Photoswitchable compounds, compounds in which certain properties such as their absorption can be changed (i.e. “switched”) in response to remote light, have garnered a growing interest in various fields of engineering, optics and medicine in the past decade.1-9 Photoswitching has been used to improve the resolution7 of microscopy and create micro/nano valves or photo-switches10,11, utilizing a compound’s ability to be influenced remotely by light. Photoswitchable proteins, in particular, have been used for intra- and inter-cellular tracking of organelles and even whole cells.1,2. The ability to remotely switch the optical properties of these proteins has allowed for more precise, inter-cellular tracking of a few, or even single, circulating tumor cells (CTCs) when combined with In vivo Photoacoustic Fluorescent Flow Cytometry (PAFFC).12,13 Using PAFFC to monitor the blood stream in vivo, photoswitchable proteins give off photoacoustic signals when they pass through a laser focused on a blood vessel based on their original absorption. Once these signals are detected in a semi-regular fashion, a “switching” laser can be used to change the absorption of only a few single cells containing photoswitchable proteins, and thus allow for the tracking of single circulating cells.14
However, one of the major dilemmas that face photoswitchable compounds for use in biomedical applications is the need for high-energy, ultra-violet (UV) light to switch the compound. UV light has the potential to be quite damaging to skin and other organs, and is greatly attenuated by bio-tissue which limits the use of these compounds to superficial monitoring.15-17 These limitations must be surpassed to achieve the full potential of photoswitchable clinical applications.
The Near-Infrared Window and Thermochromism
One approach to address the issues that photoswitchable compounds typically have is to engineer a way in which the photoswitchable compounds can be switched via the use of light in the near-infrared range (NIR). NIR light is not particularly dangerous to body tissue and bio-tissue is relatively transparent to NIR light.17 However, the mechanism of switching for most photoswitchable compounds is inherent in the molecule or protein itself, making it difficult to directly engineer the compound to switch at an alternative wavelength. Here, we describe a novel method of creating a system that indirectly engineers photoswitchable that are responsive to NIR light. To do this, we use thermochromic dye (TCD), which changes color through the mechanism of heating (thermochromism), combined with magnetic nanoparticles that absorb across the spectrum, including the NIR range. Thus, the hybrid probes, referred to as TCD-NP probes throughout, will absorb NIR light via the magnetic nanoparticles, heating the system and causing the thermochromic dye to change color (“switch”).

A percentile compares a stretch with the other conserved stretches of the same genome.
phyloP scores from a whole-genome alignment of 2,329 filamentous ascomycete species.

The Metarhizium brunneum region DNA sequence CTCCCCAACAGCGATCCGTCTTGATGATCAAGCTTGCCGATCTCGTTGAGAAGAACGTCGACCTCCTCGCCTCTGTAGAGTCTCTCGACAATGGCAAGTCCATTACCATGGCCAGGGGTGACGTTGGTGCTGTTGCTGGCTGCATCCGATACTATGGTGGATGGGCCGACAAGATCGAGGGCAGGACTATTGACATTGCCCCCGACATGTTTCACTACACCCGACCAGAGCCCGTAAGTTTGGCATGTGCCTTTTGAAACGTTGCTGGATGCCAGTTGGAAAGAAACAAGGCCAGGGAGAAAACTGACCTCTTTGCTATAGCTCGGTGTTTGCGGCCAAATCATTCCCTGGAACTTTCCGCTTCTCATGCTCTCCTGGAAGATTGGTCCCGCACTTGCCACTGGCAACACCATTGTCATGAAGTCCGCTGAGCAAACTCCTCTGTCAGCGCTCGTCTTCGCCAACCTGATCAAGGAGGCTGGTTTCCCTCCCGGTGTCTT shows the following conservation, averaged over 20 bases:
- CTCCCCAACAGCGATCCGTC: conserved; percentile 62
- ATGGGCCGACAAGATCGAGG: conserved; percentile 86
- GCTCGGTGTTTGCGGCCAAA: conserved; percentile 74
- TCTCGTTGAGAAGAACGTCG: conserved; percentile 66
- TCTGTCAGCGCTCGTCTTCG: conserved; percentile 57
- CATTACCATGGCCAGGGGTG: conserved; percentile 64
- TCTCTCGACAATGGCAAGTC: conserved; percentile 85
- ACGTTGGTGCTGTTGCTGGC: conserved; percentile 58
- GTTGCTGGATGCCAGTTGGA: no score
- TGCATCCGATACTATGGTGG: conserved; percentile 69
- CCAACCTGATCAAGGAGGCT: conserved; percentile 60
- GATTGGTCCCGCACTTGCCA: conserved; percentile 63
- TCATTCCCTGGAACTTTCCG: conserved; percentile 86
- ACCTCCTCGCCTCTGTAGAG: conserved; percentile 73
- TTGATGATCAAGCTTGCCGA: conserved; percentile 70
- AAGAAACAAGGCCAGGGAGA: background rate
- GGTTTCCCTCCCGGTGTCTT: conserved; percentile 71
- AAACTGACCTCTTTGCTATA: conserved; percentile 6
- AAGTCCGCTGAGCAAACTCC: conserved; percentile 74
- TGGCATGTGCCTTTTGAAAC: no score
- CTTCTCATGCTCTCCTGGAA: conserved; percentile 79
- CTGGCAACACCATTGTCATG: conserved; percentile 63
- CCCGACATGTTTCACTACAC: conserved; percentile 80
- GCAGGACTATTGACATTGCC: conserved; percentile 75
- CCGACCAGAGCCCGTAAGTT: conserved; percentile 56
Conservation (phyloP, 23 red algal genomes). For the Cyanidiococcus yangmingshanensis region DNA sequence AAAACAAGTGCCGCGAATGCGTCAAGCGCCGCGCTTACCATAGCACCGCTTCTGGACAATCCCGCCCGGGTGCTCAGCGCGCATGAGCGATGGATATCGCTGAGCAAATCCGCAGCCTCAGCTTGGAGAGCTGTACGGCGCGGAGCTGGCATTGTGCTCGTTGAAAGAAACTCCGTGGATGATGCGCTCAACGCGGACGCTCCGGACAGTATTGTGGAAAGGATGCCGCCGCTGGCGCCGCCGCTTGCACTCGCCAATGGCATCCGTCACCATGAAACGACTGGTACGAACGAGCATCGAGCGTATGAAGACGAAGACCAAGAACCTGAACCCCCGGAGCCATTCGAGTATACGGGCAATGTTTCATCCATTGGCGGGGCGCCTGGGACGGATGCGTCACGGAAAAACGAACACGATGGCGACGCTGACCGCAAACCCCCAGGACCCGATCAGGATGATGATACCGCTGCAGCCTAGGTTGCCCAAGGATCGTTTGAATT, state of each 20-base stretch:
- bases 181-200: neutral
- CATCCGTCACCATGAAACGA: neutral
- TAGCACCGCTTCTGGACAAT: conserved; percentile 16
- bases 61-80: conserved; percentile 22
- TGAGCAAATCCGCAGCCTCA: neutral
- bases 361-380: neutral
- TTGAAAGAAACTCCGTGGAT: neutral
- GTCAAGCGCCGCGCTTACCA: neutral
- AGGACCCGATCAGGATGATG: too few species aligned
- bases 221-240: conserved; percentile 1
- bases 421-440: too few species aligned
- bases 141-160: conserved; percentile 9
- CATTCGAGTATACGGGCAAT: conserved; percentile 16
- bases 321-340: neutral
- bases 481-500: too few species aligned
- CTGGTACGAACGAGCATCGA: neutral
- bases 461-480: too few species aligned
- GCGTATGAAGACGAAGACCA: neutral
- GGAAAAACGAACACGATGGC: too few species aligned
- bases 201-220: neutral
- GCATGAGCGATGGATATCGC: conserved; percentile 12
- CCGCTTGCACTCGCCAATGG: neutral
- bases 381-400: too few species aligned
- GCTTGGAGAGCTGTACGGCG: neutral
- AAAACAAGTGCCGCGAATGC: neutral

TCD-NP probe concept
To create TCD-NP probes, two different thermochromic dyes were selected from LCRHallcrest®18, having two different transition temperature at which they changed color (absorbance). These were leuco dyes composed of three components, a solvent (such as Bisphenol A), dye and developer, micro-encapsulated in melanine formaldehyde.19 As the temperature of inside each microcapsule (referred to as “bead” throughout) surpassed the transition temperature (melting temperature of the solvent), the solvent would liquefy and the dye and developer would disassociate, allowing the chemistry of the dye to change in a way in which its absorbance was lost.19 The two dye we selected had different properties: 1) we selected a green dye that came in a powder form, which was constituted in a non-polar solvent (DMSO), and transitioned from green to transparent at a transition temperature of 31±3°C; 2) we selected an orange dye that came in a slurry (aqueous dispersion), which was diluted in water, and transitions from orange to yellow at a transition temperature of 47±3°C. Iron (II, III) oxide magnetic nanoparticles (MNPs) were added to the green and red dyes to create the TCD-NP probes. Each probe was tested on the macro scale in bulk solution to observe any color (absorbance) changes due to laser illumination in bulk according to the shown schemes in Figure 1. Then the orange TCD-NP probe was chosen (for reasons discussed below) to observe on the microscopic/single bead level.